In the fatefully closed world of this studio, without an allegorical meaning, the painting placed on the easel represents the external world. In pictures showing closed milieu, a window or a painting as a symbolic substitute can often suggest a symbolic meaning; the emphasized contrast between interior and exterior, or between near and far, can at the same time mean a spiritual contrast between one's feeling of being stranded and one's yearning to take off, one's prospects and one's desires. As it has already been pointed out when analyzing the composition from a formal point of view, the painting inside the painting takes up an important place in Gruber's picture as a result of its central position, and also, by emphasizing the perspectival forms, the layered space-segments, and the contrast between light and dark colours. Furthermore, the subject of the "painting inside the painting" at first sight even seems to contrast with the closed world of the studio interior, since the boat and the river are, as it is well-known from psychology, the symbols of leaving home, of action, and of movement. Yet, in spite of everything that has been said, the picture organically fits into the inner world of the painting; it does not break up the closed milieu of it. The motifs of the boats and the barges, shown partially covered and squeezed up, suggest the same unbreakable cohesion, as do all the other elements of the studio; on the other hand, the colours of the painting with the barges keep bouncing back from the colour scheme of the surrounding. Also, the role of the "painting inside the painting" in defining the spatial segments within the system of linear perspective links it with the spatial structure of the overall painting. In fact, the painting of the barges does not suggest a breakout from this closed milieu; quite the opposite is true: it suggests the inviting of the external world in the microcosm of the studio. Before enrolling in the College of Art, Gruber was employed in the shipyard of Óbuda as an unskilled worker; it was in fact there that he began painting, with his first subjects being boats and barges. For this reason, boats and barges were the only possible motifs for the "painting inside the painting", as anything else could have been an arbitrary choice, a mere exercise in form for Gruber, and as such, it could not have become a part of this closed microcosm, the projection of the artist's personal world. It is precisely for this personal aspect that the unfinished painting completes the closed microcosm; it bridges the past and the present, the memory and the studio scene frozen in time.
The third component of the studio environment, beside the female figures and the picture of the barges symbolizing the segment of the external world that became part of the painter, is the exuberance of still-life elements. In the formal sense, these are the most complete parts of the painting, giving grounds for presuming the quality of the incomplete parts.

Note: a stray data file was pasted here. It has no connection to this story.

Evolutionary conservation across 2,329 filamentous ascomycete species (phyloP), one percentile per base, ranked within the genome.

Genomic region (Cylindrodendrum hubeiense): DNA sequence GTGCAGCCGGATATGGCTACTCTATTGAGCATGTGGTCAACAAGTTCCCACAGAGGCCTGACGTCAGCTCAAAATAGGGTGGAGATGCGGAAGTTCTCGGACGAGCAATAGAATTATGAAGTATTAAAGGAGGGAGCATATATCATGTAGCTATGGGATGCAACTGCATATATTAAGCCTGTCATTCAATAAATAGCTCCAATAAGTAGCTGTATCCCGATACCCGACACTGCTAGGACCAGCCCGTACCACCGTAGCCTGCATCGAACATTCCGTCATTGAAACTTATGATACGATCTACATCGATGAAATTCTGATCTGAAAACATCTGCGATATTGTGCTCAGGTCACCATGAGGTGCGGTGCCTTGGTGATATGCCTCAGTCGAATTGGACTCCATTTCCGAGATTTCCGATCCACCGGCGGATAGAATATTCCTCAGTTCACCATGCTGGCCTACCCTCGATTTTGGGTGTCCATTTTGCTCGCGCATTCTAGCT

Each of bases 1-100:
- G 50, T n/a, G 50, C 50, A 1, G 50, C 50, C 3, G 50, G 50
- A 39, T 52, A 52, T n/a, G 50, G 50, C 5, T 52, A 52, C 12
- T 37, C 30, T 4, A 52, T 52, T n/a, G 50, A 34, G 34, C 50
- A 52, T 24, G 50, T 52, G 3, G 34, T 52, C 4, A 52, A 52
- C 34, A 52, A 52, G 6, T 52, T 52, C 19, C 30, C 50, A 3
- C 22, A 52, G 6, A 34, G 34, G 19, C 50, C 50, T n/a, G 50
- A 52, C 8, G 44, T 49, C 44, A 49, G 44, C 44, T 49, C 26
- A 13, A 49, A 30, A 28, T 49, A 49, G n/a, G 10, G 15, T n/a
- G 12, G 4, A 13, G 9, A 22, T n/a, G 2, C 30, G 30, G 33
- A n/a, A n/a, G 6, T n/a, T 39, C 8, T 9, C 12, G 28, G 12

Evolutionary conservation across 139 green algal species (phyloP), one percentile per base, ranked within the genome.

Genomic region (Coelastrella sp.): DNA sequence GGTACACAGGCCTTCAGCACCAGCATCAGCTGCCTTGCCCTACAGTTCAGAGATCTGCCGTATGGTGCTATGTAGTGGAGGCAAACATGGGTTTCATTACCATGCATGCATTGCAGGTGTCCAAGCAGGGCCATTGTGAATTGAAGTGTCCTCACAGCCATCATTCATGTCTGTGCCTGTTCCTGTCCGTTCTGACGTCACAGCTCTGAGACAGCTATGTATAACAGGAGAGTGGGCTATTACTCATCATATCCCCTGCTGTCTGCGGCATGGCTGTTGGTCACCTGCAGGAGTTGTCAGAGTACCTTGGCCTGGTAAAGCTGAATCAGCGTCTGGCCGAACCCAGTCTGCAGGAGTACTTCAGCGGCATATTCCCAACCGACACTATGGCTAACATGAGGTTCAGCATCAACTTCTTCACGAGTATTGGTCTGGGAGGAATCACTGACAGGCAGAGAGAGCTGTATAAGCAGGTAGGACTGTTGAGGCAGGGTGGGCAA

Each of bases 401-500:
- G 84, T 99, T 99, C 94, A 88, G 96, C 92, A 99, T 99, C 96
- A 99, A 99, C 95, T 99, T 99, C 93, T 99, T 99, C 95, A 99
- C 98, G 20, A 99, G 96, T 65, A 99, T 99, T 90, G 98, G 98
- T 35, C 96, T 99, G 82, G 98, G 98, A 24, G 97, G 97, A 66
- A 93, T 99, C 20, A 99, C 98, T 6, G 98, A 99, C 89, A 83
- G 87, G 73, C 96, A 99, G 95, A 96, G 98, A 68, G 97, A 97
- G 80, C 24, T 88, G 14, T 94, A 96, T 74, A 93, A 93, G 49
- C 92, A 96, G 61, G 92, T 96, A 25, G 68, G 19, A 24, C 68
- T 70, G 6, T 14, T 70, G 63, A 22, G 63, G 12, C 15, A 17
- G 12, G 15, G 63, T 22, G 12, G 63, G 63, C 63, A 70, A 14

Judging from the numerous sketches made for the "Painter's Studio ", as well as from paintings made parallel with it, still-lifes occupied an outstandingly important place in Gruber's art. Similarly to the pictures painted during the preparatory phase of his career, his still-lifes, too, show the influence of Cézanne, although in a different way: Gruber revived certain elements of the painterly problems of still-lifes as defined by Cézanne, but he did it in such way that some of the lessons learned form Van Gogh's art and the results of the artistic approach of those Hungarian painters who were Cézanne's followers — especially József Nemes Lampérth — also became incorporated. The fundamental principle of Gruber's still-lifes is related to Cézanne's "réalisation": the creation of matter from a visual sensation and the colours, the obsession with the real world. This is so, even if the other element of Cézanne's art, the attempt to surpass the matter, otherwise the transcendence of the duality of the material and intellectual spheres by spiritualizing matter is lacking from Gruber's art. Gruber, who evidently took a material view of painting, did not know what to do with Cézanne's technique of modulation; nevertheless, he did not return to the traditional methods of rendering plasticity which is the representation of the subject by modelling through light-and-shadow type of transitions. Gruber was not interested in the problem of tonal values, something that was taken over by Cézanne from the Impressionists. Consequently, he did not follow Cézanne's practice of creating matter from the shades of colours in changing light-conditions. Gruber was not concerned with the process whereby the real world experienced as a visual sensation is transformed back into matter through the creative processes of perception; rather, he concerned himself with the solidity of the objects, with the internal dynamism of materialization, of the transformation into matter. His ambition was to create matter from colours and paint. Therefore, he was seeking the absolute materiality of the objects, and so the painting of still-lifes for him was always a brutal fight, similar to the fight of Balzac's Frenhofer, or of anybody else who wanted to compete with Nature in the creative process. This was why Gruber did not know what to do with tonal values, with the deep colours of his master Aurél Bernáth, or with the transformation, by abstraction, of the motifs into plastic signs. His plastic reality was identical with the reality of the material world; the meaning of the objects for him meant the same as their material substance. It was not by chance that he was able to use the collage technique in such an unaffected manner. To him, as to Van Gogh or Nemes Lampérth, colours were material reality, rather than a superficial visual element separated from the bodily existence of things. It was Kurt Badt who wrote, when discussing Van Gogh's use of colours, that the artist interpreted his colours as physical reality, like a goldsmith using jewels or precious metals; similarly, Gruber interpreted colours as plastic substances, and used them to build and to form his compositions. For this reason, his method of modelling was related not so much to the method used in classical paintings, but to the one employed in sculpting. He experienced the real world not merely as a painter, but also as a ceramist or an artist specializing in reliefs; his thickly coated canvasses give a tactile sensation coarser and more primary than that usually associated with paintings: a rustic feeling, similar to the one experienced viewing Romanesque stone carvings.